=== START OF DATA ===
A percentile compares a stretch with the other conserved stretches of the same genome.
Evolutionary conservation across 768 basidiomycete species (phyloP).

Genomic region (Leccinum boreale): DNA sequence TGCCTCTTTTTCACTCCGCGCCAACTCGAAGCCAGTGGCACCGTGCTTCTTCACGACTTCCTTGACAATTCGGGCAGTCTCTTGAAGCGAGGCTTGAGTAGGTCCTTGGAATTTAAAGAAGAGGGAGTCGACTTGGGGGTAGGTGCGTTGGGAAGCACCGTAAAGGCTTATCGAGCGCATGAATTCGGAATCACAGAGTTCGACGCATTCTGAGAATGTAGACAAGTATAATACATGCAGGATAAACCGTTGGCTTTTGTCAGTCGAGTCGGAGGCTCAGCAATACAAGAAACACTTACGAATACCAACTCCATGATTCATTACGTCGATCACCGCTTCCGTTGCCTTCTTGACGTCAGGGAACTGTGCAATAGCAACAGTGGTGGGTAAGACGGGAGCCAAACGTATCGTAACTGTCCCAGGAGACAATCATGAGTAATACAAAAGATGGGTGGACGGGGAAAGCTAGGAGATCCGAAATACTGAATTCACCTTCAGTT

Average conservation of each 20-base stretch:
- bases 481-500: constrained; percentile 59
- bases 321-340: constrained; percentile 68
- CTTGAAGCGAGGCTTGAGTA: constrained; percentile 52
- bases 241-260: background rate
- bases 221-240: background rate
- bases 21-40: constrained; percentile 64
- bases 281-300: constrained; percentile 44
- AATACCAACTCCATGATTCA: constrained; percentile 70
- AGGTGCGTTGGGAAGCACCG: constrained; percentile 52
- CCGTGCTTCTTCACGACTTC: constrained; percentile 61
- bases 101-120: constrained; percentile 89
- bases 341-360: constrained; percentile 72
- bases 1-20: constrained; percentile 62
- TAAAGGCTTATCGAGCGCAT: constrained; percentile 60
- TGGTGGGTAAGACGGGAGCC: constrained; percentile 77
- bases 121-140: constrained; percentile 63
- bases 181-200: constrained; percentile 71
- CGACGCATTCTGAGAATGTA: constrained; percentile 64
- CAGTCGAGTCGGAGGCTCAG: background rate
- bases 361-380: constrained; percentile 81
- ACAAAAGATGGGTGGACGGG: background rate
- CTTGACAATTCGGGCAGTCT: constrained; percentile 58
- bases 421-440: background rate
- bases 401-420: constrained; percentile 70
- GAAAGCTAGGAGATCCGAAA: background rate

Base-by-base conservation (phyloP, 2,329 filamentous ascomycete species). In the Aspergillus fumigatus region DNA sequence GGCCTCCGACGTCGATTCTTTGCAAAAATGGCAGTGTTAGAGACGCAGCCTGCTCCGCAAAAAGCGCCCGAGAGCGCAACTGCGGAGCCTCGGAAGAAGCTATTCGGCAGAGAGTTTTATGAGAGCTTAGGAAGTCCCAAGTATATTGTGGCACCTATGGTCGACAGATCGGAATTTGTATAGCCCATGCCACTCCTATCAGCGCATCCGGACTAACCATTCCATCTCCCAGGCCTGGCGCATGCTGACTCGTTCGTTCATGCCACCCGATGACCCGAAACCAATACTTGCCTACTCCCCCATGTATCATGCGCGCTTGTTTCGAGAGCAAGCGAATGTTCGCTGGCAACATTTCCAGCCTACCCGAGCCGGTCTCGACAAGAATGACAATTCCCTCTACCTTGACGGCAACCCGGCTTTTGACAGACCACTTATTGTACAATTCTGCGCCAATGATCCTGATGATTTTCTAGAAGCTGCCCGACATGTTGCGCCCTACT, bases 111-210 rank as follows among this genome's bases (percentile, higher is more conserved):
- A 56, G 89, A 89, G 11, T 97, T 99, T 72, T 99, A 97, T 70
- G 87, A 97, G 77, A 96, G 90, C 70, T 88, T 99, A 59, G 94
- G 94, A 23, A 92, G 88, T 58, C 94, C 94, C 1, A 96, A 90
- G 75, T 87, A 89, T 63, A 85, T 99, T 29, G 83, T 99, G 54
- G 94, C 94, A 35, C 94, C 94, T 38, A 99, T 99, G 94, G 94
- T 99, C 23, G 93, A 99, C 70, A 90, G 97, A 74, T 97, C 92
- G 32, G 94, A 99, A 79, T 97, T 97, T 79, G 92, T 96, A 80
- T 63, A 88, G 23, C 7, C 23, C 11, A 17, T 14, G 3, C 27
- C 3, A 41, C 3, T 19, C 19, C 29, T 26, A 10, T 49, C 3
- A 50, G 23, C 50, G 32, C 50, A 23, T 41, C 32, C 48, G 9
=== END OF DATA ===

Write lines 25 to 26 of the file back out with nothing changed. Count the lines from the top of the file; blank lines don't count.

- ACAAAAGATGGGTGGACGGG: background rate
- CTTGACAATTCGGGCAGTCT: constrained; percentile 58